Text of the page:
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The adjustments just anchor the cable to the sheath as something to push or pull against at a known position. If putting the box back together didn’t get the cable adjusted exactly like it was, adjusting the other end at the motor will do the same thing and is a lot easier than pulling the box back apart. If it idles high, you might want to back off a little on the throttle at the engine unless it needs a high idle to stay running like some older motors.
Yes, but too high an idle will cause damage to the gears in the lower unit. Every motor has a "never exceed" idle RPM for this reason. If reassembling the control box caused the idle throttle stop to come out of proper adjustment then it will need to be re set. A tach and the idle adjust procedure specific to that motor is all you need but if you're not comfortable doing it you should look for a mechanic. A lot of guys will just turn a screw here and there to try to get idle set up on 2 strokes but this is never a good idea if you want the motor to start easily and run right. It's not rocket science but there is definitely one right way to do it and a whole bunch of wrong ways.
 

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Yes, but too high an idle will cause damage to the gears in the lower unit. Every motor has a "never exceed" idle RPM for this reason. If reassembling the control box caused the idle throttle stop to come out of proper adjustment then it will need to be re set. A tach and the idle adjust procedure specific to that motor is all you need but if you're not comfortable doing it you should look for a mechanic. A lot of guys will just turn a screw here and there to try to get idle set up on 2 strokes but this is never a good idea if you want the motor to start easily and run right. It's not rocket science but there is definitely one right way to do it and a whole bunch of wrong ways.
There’s a correct way to do it when the engine is still in good condition and running like it should. Then there are other old engines out there on their last legs that you can chose to do things to keep them running for a while or chose to stop using them all together.
 

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There’s a correct way to do it when the engine is still in good condition and running like it should. Then there are other old engines out there on their last legs that you can chose to do things to keep them running for a while or chose to stop using them all together.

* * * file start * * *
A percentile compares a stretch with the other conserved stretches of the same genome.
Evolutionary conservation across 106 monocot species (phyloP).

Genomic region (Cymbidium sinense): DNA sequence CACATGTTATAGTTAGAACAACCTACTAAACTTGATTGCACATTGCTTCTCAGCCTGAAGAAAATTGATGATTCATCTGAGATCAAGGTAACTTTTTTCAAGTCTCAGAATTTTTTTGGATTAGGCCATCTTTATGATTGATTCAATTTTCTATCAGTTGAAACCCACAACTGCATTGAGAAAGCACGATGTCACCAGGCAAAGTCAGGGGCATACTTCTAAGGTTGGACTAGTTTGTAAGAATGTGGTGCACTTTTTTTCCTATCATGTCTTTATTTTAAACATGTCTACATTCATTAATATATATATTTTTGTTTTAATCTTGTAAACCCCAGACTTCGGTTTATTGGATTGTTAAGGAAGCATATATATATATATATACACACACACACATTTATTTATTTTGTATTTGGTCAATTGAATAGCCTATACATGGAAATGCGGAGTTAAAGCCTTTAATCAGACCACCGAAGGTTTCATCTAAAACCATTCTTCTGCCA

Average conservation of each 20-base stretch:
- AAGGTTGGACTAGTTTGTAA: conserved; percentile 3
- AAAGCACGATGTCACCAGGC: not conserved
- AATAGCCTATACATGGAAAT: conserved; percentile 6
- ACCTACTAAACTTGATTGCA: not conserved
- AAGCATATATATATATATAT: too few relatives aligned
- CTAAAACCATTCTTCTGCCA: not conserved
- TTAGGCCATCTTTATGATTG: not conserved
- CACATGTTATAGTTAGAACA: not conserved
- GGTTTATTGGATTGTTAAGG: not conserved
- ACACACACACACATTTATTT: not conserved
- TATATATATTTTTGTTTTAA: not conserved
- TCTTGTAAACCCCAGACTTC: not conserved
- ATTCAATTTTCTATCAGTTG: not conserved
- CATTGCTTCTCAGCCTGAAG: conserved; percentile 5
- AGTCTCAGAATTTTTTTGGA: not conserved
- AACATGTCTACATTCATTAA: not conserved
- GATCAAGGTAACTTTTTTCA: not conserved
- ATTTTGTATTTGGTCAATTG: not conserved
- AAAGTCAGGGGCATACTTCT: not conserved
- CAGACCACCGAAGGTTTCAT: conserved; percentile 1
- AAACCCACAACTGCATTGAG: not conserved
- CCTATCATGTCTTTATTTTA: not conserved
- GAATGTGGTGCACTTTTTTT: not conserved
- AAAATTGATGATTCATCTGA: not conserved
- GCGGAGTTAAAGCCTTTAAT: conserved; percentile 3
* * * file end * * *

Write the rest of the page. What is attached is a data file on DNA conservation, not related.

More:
Absolutely! The '89 9.9 Merc on my boat now is exactly like that. Its had too many previous owners in its abused past which is evident from all the wrong parts and jury-rigged fixes. I've done my best to bring it back to stock and it runs decent but I knew what I was buying at the time. But, I wrench and have worked on small motors most of my life so I'll take on a "special needs" motor if I have to. If it gets me through this season I'll be happy and sell or scrap it this winter. My point in the previous post is that those who don't really have much outboard repair experience can get themselves into some costly problems by just turning up the idle speed adjustment. There's always the underlying reason why that idle is too low, too rough or too high and that needs to be addressed or it will give you fits trying to maintain 2.3 heading upwind on a bouncy day. Or if its your main and it clunks going in forward/reverse harshly and you just run it like that and wonder why there's all that silvery crap in your gear lube when you change it. haha
 

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I’m down with the rona for atleast another 10 days. I’ve looked at you tube videos and the main adjustment for the throttle and transmission cables is at the back of the motor. Worst case scenario grandpa owns marine tech in benzonia and I’ll have his mechanic bill ( who is very good )show me how to adjust it.

I believe it has always idled high as it was a ski boat in its previous life but, not as much clunking. I should probably tune it down to troll any how.


Everything was gone through by grandpas guys before I got the boat so I know the motor is preatty good shape

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I now have a working VHF radio and antenna. I replaced the 20+ year old Raymarine with a Standard Horizon GX1400GPS. It seems to be well built, and has GPS and DSC, which my old Ray45 didn't have. Good deal!

Bad news, I have a power feed issue. The circuit I feed the VHF with has a hot/positive wire that I haven't identified yet. It is not connected to any circuit in the main load center, which was confirmed by pulling all of the fuses, and the VHF power remained hot. The problem is after a number of radio transmit actuations, the feed voltage drops for some reason and the radio power cycles/reboots. There must be some loose or corroded connection in the power feed.